The meaning of a candle in the window at Christmas varies depending on the homeowner's personal beliefs and/or holiday decor. While one or more lit candles in a window may be due to Christmas, Hanukkah or other religious or spiritual traditions, it may also indicate a secular celebration of the holidays. In general, candles are symbolic of the holiday season, which stretches from Thanksgiving to the Feast of Three Kings, held on January 6 or 19 depending on the church.
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The Jewish Menorah
The nine candles of a candelabrum placed in a window commemorate the miracle of Hanukkah, or Chanukah, when the menorah in the Second Temple burned for the eight days despite only having a single day's supply of oil. Also known as the Festival of Lights and Feast of Dedication, the followers of Judaism commemorate the retaking of Jerusalem from the Seleucidian Greek Empire and the rededication of the Temple in 139 B.C. Hanukkah follows the Hebrew calendar, beginning on the 25th day of Kislev, which corresponds with the current calendar system of late November or December.
At nightfall during the eight-day celebration, another candle is lit until all eight candles plus the center candle are burning. Originally, the menorah was placed in a doorway, but today, it is often placed prominently in a window. In addition to the ceremonial candle lighting, traditional treats, such as potato pancakes (latkes), doughnuts (sufganiots or zelebis) and a variety of dairy foods, are enjoyed and gifts are exchanged.
Las Posadas Celebration
The 10th and 11th century tradition of Bible plays and processions was reintroduced to Catholicism in 1586 when the Spanish priests sought to teach the story of Jesus and his birth in Central and South America. Coinciding with the winter solstice and celebrations of Aztec deities, Las Posadas has become a nine-day Christmas pageant practiced by Catholics and Protestants in Latin America and the North American Southwest.
Each night between December 16 and 24, Mary (María) and Joseph (José) lead a procession of candle-carrying angels, shepherds, pilgrims and children who sing posadas and ask for shelter. Carried by participants, placed in bags or tin candleholders and illuminating windows and the interiors of homes, candles are integral to Las Posadas processions and celebrations.
The Irish Tradition
The Irish tradition of placing candles in the window is a symbol of hospitality, welcoming the holy family as well as friends and strangers into the home on Christmas Eve. A darker part of the tradition stems from the 17th and 18th century, when the Catholic religion was outlawed. A candle in the window on Christmas Eve indicated that the family was Catholic and would welcome any passing priest to enter and celebrate Mass. The occupying English soldiers saw the candles as a harmless Christmas tradition, not realizing the underlying intent.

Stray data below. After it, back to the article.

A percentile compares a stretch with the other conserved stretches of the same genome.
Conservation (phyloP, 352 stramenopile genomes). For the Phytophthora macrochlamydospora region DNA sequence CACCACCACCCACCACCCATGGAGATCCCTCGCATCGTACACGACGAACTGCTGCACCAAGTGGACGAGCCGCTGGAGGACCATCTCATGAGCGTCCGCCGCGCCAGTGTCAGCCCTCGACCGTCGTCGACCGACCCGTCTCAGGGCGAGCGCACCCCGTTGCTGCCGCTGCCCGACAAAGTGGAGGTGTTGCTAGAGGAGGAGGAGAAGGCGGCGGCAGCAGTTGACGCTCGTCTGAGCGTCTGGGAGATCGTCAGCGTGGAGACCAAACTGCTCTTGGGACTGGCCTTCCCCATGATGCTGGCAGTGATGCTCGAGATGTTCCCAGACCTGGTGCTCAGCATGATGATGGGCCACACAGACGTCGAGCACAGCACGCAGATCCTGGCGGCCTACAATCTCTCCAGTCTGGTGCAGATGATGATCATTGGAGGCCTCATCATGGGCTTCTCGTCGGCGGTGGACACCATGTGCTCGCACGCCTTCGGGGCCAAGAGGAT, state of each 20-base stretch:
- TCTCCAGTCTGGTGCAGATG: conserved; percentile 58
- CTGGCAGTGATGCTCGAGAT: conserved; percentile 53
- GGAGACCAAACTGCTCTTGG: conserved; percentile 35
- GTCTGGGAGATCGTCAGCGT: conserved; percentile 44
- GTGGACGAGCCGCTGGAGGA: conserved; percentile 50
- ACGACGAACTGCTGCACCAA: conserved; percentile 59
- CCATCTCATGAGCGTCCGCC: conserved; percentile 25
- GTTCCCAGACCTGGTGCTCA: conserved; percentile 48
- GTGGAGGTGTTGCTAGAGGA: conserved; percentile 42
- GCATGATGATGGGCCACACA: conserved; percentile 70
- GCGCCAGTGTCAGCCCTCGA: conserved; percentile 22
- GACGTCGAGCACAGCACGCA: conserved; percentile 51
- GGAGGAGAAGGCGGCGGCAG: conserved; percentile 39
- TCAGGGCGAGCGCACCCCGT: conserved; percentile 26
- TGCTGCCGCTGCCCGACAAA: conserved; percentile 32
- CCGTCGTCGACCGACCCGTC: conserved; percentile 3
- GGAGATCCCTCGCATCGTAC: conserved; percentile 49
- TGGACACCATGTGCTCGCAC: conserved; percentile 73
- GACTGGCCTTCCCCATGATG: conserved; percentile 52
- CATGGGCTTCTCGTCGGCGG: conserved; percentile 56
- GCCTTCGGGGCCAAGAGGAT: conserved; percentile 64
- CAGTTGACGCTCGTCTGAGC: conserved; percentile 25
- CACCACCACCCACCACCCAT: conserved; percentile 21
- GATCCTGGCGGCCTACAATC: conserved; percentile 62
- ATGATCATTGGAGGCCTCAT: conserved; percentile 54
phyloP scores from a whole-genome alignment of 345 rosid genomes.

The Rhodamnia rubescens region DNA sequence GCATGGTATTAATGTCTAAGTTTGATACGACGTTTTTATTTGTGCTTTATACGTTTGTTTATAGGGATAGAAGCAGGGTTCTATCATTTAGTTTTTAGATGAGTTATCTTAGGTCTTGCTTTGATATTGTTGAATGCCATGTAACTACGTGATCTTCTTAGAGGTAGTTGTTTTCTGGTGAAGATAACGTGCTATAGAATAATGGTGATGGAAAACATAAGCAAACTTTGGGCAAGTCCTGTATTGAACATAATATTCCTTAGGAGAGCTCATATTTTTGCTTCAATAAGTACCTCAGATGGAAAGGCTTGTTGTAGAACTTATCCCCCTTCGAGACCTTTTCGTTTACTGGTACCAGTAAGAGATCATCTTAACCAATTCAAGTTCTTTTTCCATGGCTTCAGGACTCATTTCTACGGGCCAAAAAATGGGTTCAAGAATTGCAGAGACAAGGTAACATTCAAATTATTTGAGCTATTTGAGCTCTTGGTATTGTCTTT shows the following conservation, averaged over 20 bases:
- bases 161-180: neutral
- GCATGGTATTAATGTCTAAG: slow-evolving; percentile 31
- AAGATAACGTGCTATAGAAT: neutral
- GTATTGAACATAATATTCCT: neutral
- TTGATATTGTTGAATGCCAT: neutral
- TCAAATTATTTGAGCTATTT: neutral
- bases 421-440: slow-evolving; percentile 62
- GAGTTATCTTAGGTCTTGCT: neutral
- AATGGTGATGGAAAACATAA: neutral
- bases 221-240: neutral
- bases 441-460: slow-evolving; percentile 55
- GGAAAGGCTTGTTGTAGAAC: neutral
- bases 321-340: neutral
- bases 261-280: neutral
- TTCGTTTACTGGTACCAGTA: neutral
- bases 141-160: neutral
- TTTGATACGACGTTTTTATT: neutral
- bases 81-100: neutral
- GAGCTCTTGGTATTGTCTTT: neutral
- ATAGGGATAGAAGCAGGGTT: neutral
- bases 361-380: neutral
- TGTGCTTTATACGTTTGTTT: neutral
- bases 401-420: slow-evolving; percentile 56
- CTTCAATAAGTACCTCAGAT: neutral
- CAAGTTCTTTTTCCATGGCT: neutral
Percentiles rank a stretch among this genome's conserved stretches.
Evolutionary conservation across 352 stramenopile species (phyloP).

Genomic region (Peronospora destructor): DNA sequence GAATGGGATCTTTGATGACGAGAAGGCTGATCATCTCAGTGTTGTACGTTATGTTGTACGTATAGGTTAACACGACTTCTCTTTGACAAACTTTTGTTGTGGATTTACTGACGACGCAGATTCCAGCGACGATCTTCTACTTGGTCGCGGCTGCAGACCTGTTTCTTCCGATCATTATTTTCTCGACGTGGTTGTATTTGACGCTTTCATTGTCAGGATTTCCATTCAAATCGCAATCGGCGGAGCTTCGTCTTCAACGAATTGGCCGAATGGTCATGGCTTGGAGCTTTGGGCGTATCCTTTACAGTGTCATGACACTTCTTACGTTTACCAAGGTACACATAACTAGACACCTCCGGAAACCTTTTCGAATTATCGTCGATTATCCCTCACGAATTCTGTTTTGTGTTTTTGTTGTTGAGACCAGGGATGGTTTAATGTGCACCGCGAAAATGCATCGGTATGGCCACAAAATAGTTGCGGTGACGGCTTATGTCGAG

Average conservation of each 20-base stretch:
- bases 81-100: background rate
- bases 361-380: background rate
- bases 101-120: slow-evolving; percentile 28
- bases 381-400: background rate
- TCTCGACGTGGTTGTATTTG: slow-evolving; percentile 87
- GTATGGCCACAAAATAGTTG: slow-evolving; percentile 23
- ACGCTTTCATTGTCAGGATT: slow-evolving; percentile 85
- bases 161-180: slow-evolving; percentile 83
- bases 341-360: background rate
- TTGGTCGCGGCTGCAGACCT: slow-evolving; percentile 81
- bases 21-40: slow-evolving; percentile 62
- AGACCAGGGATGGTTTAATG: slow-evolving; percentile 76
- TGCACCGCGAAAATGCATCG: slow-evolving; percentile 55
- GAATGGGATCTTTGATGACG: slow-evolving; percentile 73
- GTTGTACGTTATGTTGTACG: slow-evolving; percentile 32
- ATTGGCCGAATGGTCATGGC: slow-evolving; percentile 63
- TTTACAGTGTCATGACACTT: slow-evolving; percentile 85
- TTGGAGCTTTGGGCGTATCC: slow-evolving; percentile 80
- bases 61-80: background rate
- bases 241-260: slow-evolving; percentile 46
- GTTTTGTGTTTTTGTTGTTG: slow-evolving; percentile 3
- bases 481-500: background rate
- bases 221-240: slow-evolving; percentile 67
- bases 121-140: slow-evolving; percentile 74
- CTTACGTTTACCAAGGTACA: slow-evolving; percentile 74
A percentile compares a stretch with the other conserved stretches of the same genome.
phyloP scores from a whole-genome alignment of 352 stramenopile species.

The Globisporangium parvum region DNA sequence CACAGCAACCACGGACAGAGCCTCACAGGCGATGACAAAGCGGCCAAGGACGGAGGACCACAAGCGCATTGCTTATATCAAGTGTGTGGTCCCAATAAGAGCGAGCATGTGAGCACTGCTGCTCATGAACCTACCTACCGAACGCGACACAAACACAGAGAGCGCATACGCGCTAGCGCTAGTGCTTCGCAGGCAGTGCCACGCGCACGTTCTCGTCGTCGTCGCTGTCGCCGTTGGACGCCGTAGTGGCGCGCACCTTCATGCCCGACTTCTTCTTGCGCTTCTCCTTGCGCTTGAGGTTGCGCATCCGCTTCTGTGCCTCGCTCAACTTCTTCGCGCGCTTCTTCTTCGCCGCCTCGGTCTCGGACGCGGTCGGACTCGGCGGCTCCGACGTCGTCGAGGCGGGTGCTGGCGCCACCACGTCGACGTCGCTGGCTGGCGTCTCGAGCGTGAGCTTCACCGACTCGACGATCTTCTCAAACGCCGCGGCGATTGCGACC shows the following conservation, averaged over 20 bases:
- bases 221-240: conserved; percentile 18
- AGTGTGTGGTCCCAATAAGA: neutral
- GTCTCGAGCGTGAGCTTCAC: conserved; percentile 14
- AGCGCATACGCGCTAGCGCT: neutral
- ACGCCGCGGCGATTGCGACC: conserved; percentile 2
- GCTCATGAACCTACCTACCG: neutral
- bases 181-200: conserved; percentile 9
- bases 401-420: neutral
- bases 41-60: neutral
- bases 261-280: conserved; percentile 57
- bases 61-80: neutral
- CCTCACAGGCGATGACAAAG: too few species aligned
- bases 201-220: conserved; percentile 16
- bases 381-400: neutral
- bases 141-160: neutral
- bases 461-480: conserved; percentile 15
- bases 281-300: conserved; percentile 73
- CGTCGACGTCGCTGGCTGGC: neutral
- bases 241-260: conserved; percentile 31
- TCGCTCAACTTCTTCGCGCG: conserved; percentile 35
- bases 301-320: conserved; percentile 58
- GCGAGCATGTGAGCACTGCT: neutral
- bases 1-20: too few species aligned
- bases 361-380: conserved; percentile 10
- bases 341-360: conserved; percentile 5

In the late 1700s and early 1800s, the restrictions on Catholicism in the United Kingdom were eased. While it is no longer necessary to hide Catholic beliefs, the tradition of a candle in the window on Christmas Eve continues to welcome Mary and Joseph to homes in Ireland and wherever Irish people now live.
Williamsburg Window Candles
In Colonial Williamsburg, window candles have become a Christmas tradition. While not based in local religious traditions, landscape architect Arthur Shurcliff suggested adding his Boston family's tradition of placing one lit candle in each window to the four restored buildings of the historic district. With the introduction of electric candles, using modern window candles gained in popularity and spread across the United States.
Kwanzaa and the Seven Candles
Created in 1966, the African American Kwanzaa holiday is celebrated from December 26 through January 1. One additional candle is lit each night through the weeklong observance. The seven candles of the candelabra, or kinara, are symbolic of the seven principles, or Nguzo Saba, to build and empower the community: unity, self-determination, community work and responsibility, cooperative economics, purpose, creativity and faith. The kinara may be placed on the table with other symbolic elements of Kwanzaa, displayed on a fireplace mantel or put in the window.